Wow, where do I start with the content of the Microsoft briefing today from E3? So much to see in the first 30 minutes alone. The Microsoft News Center has all the news in detail including video, photography and coverage to date. Major Nelson has plenty of coverage too in his post titled Cloud Storage and more coming to Xbox LIVE. In short, you can get all the announcements in a lot of detail….and there were a lot of them.
Rather than re-hash the news, I thought I’d give you my takeaways from the event having had a few hours to digest everything that was covered. A few topics rose to the surface for me, based on some themes I’ve discussed on this blog before.
Read on to see my take on E3…
A world of Metro - user interface unification
Like Laura June, I noted that we now have 3 interfaces that now have a real family feel to them – shown below are Windows 8, Xbox 360 and Windows Phone 7. A clear sign that Metro is becoming a strong design approach across the company. Personally I think it’s great to see – not just because Metro is a strong, distinctive approach but also because it exemplifies the connection points across our products and promotes brand recognition.
CrunchGear has some good shots from the keynote of the new UI on Xbox.
Speech becoming a first class UI citizen
I’ve blogged about speech before and Bill Gates has talked about the power of speech for a long time. I recently profiled Larry Heck on this blog and he gave some sense of why speech is entering a new era and where it’s going. The cloud has a lot to do with this shift but for users, what it means is increasingly we can “drive” our experiences across devices using our voice. Searching for places or flight status on a phone, searching for music or movies on Xbox – speech is one of the most natural ways we interact with each other and we’re now starting to see technology understand us. When you combine speech with other modalities – like pointing or gesturing, it becomes extremely powerful. Expect to see speech show up more often and at the same time for it to help technology fade in to the background.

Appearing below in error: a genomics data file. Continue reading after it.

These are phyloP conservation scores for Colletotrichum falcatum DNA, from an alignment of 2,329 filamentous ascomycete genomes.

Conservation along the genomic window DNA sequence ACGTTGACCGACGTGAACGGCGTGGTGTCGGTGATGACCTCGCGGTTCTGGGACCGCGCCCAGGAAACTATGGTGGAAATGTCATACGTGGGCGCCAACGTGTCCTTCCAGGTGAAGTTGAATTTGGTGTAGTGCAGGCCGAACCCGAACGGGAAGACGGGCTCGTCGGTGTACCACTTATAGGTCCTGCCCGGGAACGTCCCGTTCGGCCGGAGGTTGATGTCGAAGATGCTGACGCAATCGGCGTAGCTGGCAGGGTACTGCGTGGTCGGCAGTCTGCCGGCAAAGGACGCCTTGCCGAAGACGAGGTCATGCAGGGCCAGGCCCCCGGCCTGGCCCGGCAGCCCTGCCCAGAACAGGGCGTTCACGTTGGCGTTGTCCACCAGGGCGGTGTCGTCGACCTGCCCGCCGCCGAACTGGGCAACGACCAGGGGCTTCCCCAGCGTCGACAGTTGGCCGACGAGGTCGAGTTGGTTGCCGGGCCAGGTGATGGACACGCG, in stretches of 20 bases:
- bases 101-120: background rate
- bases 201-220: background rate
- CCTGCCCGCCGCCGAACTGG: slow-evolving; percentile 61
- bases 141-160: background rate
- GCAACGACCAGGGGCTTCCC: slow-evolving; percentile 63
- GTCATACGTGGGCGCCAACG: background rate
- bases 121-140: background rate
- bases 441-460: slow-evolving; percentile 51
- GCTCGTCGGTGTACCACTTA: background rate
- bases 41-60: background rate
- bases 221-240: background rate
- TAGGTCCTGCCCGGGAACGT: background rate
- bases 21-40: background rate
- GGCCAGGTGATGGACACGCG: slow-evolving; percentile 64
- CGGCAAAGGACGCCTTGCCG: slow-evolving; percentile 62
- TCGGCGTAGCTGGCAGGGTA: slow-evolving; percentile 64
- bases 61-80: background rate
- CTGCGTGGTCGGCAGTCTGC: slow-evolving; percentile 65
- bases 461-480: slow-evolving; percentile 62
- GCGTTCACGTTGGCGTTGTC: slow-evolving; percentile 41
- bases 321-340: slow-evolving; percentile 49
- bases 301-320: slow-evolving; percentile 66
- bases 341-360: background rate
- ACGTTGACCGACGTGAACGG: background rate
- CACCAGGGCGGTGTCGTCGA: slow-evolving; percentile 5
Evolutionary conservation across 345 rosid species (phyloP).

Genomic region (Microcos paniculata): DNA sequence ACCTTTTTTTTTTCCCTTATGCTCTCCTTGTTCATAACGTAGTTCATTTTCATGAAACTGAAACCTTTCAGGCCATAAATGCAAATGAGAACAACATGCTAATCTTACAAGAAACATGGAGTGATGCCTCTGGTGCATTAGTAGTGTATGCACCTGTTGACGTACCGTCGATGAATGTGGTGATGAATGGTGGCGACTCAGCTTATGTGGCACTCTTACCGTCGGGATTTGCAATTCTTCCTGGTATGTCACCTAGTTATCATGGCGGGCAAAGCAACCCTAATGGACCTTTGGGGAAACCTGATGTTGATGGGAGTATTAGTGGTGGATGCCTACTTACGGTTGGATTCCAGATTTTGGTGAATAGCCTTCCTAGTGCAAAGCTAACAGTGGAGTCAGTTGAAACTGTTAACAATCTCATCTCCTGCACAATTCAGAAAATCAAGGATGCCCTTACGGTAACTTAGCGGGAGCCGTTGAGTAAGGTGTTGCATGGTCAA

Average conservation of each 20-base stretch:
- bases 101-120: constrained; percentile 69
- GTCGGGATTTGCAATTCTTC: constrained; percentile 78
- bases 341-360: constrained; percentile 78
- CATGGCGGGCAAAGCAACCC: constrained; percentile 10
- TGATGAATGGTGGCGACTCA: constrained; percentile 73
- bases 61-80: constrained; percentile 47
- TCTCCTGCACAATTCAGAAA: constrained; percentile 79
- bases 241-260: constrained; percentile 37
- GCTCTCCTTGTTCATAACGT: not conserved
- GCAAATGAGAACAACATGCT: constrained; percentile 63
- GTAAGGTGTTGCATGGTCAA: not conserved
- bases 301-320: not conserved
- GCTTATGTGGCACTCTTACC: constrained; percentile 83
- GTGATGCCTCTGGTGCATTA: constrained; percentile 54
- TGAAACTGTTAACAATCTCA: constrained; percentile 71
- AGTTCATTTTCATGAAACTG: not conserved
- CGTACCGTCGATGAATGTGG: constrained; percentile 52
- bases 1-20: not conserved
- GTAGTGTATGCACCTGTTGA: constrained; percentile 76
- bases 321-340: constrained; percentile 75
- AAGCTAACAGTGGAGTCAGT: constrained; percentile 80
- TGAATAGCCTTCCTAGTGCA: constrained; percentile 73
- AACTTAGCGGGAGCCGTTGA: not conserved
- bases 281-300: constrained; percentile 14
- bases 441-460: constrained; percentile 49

Kinect’s next steps
Kinect launched with a stellar set of games but since launch, I know people have been asking for a wider set of games – today, that happened with something for almost everyone. I joked on Twitter (but only half joked) that I now have something for my nephew with Star Wars, lots for my daughter with Sesame Street and Disney and even more for my Dad with darts and golf coming to Kinect Sports 2. For my brother and I, Forza Motorsport 4 is drool-worthy with head tracking, audio control and from what I could see, the Top Gear UK track is one of the circuits.
I’m no hardcore gamer but they’re well served too with Gears of War, Modern Warfare 3, Tomb Raider, Tom Clancy’s Ghost Recon Future Soldier, and Ryse. And that wasn’t all…EA Sports announced Kinect support for several of its titles including Tiger Woods PGA TOUR, Madden NFL, FIFA, The Sims 3 Pets, Family Game Night 4, and Mass Effect 3. It didn’t stop there with Fable, Dance Central 2 and the finale being an announce of Halo 4 in development. Check out Star Wars below…
Blurring the physical and digital